Suppose Modesto is thinking about enhancing park facilities with an initial cost of $340,000 to install and $3,000 a year to maintain (which must be paid at the end of each year). About 10,000 people currently visit these parks about once each year and their enjoyment would be increased by about $1.00 on each visit. Another 5,000 that were reluctant to visit without these facilities will now also visit the parks about 10 times a year and receive about $1.00 worth of pleasure each time. The interest rate is 5 percent.
a) What is the approximate present value of the project’s costs?
PV (costs) = installation + maintenance
PV (costs) = $340,000 now + 3,000 a year forever
Note formula for a perpetuity PV=A/r
$340,000 now + 3,000/.05
$340,000 + 60,000
What is the approximate net present value of the project based on the data you have?
NPV = PV (benefits) – PV(costs)
Each year benefits = 10,000 people x 1 visits x $1 + 5,000 people x 10 visits x $1
Each year benefits = $60,000
These benefits presumably occur each year so again we us the formula for the present value of a perpetuity: PV=A/r
PV (benefits) = $60,000/.05
NPV = $1,200,000 – 400,000
Is the project admissible? Yes since NPV is positive.
b) Suppose the maintenance cost estimates and benefit estimates were in current dollars and the interest rate of 5% was in nominal terms. Someone points out they expect 2% inflation. How would your estimates of the approximate present value of the project’s costs, benefits, and net present value change?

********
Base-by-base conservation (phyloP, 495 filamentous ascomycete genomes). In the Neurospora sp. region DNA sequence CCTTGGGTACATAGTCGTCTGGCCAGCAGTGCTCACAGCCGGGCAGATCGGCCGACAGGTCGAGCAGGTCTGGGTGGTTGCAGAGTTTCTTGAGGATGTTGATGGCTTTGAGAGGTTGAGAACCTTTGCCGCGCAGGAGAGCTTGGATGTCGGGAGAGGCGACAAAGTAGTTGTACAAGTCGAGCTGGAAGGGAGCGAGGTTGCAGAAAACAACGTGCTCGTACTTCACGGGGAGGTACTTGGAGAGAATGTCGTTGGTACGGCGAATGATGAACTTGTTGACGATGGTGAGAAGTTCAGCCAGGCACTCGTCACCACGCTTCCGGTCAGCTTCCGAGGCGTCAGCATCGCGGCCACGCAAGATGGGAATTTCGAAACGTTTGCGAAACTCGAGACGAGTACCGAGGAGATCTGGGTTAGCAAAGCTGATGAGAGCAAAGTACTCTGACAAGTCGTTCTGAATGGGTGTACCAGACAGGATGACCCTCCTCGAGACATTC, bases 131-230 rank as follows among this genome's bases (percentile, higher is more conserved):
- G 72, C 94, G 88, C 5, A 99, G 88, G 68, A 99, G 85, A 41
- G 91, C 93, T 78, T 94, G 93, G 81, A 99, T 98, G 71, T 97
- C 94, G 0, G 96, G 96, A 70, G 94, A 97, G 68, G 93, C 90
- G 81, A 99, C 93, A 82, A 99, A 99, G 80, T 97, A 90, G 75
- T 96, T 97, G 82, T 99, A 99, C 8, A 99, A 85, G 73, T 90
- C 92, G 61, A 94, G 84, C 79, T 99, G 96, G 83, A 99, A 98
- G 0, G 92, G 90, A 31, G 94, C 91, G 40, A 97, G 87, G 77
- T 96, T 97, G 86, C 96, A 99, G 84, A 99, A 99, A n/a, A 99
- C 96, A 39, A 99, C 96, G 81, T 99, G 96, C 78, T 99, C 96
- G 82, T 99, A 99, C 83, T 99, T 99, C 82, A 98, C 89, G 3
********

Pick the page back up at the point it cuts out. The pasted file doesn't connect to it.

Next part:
Real interest rate = Nominal interest rate – inflation rate
Real interest rate = 5% - 2% = 3%
PV (costs) = $340,000 now + 3,000/.03 = $440,000
NPV = $2,000,000 – 440,000 = $1,560,000
c) Suppose the facilities cost $340,000 to install, but even with the maintenance after three years they would have to be scrapped. The salvage value at that point is just equal to the costs of removal. What would be the approximate present value of the project’s costs?
Note formula for a costs in a single period in the future PV=A/(1+r)t
PV (costs) = $340,000 now + 3,000/(1+.03)+3,000/(1+.03)2 +3,000/(1+.03)3
PV (costs) = $340,000 + 2,912.62 + 2,827.78 + 2,745.43 = $348,485.83
d) There’s another project that would benefit a different group of 10,000 people $100 each immediately at a total cost of $600,000. Unfortunately, due to insufficient budget you can only do one of the projects. What "distributional weight" would make you indifferent between the original project in part “a)” and this new project?
Since this new project has benefits of $100 immediately x 10,000 people, PV(benefits)= 1,000,000
And since the costs occur now the PV(costs) = 600,000 so the NPV = 400,000. Thus normally you would prefer the first project since it had a NPV=800,000.
To find the distributional weight that would make you indifferent between the projects look for the weight X that would make the NPVs equal.
So compared to a) need weight X such that
$400,000 X = $800,000
X = $800,000/ 400,000